$$p_{n+1}(x)-p_{n+1}(x-1)=x^n, \quad p_n(0)=0$$

for all real x, and natural n (investigated by Bernoulli and Euler). By this equation and induction, the polynomial is defined for all natural numbers x. Thus, the polynomial is uniquely determined if it exists. And it does indeed exist. You just need to interpolate in the first n+2 natural numbers, and since the equation holds there, it holds everywhere.

We now have

$$p_{n+1}(N) = \sum\limits_{k=1}^N k^n.$$

We could use interpolation to determine the polynomials. It is an exercise to do this in any symbolic program. For a start, we use Maxima in Euler Math Toolbox to determine the case n=3.

>p &= sum(a[k]*x^k,k,0,4)

4       3       2
a  x  + a  x  + a  x  + a  x + a
4       3       2       1      0

>equ &= makelist((p with [x=k]) = sum(j^3,j,1,k),k,1,5)

[a  + a  + a  + a  + a  = 1,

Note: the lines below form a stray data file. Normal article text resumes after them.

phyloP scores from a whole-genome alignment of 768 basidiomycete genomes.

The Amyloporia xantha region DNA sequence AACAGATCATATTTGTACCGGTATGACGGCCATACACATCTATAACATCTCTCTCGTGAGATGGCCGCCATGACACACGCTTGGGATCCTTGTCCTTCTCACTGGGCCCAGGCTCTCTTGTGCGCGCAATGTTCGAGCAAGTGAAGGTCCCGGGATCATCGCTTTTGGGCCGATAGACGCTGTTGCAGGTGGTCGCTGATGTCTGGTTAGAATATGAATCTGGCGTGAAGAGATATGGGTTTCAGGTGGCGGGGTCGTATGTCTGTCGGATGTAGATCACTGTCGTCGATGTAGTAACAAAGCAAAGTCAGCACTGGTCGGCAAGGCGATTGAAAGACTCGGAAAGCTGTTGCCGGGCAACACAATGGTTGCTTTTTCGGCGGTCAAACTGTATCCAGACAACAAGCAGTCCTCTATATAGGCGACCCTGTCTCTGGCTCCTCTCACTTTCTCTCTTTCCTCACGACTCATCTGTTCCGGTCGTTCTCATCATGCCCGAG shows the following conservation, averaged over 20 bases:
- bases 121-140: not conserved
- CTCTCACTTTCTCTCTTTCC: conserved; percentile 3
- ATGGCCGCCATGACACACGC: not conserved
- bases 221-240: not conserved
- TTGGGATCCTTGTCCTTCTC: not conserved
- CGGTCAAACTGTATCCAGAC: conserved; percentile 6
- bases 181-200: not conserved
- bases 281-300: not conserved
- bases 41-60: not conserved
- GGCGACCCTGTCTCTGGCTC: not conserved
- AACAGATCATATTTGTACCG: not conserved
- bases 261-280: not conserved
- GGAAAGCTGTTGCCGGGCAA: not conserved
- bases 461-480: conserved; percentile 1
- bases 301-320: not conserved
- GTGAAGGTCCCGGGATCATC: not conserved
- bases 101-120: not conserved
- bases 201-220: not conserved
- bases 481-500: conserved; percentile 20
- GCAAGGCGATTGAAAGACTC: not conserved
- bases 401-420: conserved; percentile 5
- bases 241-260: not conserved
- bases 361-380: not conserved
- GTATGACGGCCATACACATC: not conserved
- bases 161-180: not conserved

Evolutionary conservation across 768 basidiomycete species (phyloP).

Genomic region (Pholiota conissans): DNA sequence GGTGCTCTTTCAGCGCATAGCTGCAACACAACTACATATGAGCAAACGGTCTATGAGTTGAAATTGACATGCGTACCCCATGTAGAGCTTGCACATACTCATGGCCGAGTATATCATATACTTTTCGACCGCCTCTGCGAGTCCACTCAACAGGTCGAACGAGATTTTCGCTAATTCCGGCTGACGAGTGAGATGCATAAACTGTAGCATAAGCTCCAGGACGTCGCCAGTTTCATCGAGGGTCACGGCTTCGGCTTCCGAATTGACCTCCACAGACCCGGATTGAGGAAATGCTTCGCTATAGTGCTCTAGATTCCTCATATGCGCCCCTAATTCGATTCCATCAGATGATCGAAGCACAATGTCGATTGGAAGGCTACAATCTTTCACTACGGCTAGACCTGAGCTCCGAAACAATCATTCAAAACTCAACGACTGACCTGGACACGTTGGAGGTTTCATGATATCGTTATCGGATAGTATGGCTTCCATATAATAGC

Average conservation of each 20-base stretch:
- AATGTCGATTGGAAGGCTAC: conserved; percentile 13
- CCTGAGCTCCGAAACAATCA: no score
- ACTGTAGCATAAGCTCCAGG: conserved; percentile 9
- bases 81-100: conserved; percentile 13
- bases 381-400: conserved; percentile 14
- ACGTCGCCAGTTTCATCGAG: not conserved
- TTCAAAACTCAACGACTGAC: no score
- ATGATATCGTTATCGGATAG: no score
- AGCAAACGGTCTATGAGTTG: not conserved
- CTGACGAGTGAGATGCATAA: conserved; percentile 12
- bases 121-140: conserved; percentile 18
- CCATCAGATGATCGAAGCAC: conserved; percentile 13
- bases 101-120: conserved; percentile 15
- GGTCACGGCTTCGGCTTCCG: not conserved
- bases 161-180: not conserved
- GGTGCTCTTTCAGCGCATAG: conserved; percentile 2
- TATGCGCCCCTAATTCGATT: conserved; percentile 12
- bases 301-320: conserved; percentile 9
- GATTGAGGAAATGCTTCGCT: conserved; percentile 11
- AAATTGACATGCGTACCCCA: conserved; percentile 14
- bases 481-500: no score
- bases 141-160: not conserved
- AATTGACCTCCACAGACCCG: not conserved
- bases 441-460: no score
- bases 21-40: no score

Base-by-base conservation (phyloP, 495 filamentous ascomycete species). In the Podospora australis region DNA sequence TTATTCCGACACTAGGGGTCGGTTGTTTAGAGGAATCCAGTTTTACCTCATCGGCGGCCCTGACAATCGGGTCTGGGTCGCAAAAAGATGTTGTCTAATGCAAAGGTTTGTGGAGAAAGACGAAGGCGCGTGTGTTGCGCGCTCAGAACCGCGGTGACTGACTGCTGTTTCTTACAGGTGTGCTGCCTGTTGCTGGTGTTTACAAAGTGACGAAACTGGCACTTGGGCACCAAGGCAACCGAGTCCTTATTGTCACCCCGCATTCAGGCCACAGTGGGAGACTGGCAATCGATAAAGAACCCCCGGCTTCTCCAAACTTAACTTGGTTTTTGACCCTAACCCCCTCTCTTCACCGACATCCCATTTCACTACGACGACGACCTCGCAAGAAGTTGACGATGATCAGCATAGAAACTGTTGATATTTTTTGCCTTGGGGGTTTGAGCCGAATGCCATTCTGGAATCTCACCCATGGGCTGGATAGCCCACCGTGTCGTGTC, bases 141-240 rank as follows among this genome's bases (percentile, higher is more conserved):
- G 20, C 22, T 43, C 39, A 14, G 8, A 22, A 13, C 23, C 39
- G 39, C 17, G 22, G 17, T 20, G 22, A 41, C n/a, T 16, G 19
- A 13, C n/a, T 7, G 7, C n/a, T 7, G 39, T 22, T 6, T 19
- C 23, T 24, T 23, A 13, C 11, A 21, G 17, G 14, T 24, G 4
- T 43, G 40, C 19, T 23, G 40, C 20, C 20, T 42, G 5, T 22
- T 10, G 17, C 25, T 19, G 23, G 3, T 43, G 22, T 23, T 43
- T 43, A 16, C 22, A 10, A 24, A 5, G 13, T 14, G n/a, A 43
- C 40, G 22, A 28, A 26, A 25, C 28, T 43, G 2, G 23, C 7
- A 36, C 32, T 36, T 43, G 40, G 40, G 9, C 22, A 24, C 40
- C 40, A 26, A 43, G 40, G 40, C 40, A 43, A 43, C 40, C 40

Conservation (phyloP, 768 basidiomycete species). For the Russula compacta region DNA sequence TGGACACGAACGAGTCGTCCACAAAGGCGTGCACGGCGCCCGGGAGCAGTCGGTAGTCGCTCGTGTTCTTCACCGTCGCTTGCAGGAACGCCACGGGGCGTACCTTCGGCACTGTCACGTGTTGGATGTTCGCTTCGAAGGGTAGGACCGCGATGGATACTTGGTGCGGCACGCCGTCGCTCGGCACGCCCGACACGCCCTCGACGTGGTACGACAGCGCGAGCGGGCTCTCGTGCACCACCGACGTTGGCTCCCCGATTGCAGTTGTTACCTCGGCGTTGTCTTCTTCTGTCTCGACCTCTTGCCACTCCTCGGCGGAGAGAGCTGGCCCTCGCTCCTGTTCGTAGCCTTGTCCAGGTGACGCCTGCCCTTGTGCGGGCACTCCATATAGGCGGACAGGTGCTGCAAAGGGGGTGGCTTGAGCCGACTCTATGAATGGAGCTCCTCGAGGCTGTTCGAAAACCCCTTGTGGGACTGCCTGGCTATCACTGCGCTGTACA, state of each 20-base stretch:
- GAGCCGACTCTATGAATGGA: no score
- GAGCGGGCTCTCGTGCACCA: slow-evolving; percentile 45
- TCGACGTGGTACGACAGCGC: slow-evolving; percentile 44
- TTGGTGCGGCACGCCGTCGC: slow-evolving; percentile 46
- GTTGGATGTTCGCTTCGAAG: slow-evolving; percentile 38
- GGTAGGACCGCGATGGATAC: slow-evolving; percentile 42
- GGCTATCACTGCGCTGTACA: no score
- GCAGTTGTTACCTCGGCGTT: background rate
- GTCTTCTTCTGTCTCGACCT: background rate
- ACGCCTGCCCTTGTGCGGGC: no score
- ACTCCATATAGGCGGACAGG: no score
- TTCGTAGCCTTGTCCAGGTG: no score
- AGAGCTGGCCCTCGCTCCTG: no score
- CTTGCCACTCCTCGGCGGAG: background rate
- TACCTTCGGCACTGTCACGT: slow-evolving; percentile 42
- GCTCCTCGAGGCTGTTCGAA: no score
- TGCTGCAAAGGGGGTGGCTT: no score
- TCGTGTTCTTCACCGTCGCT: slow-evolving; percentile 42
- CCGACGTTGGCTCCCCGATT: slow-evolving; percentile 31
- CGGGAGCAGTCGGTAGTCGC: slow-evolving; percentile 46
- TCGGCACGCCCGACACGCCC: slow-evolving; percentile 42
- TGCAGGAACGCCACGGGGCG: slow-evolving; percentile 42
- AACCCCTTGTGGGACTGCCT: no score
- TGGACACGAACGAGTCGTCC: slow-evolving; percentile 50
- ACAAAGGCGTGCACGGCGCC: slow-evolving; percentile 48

4    3    2    1    0
16 a  + 8 a  + 4 a  + 2 a  + a  = 9,
4      3      2      1    0
81 a  + 27 a  + 9 a  + 3 a  + a  = 36,
4       3      2      1    0
256 a  + 64 a  + 16 a  + 4 a  + a  = 100,
4       3       2      1    0
625 a  + 125 a  + 25 a  + 5 a  + a  = 225]
4        3       2      1    0

>&factor(p with solve(equ))

2        2
x  (x + 1)
-----------
4


We have created a polynomial with indexed parameters using the sum() function of Maxima. The command makelist() then creates a list of equations which our polynomial has to satisfy (due to the sum requirement above). This can be solved with solve(). We use the first solution to substitute the values for a[k] back into the polynomial and factor the result. We get the well-known formula for the sum of the cubes of the first x integers.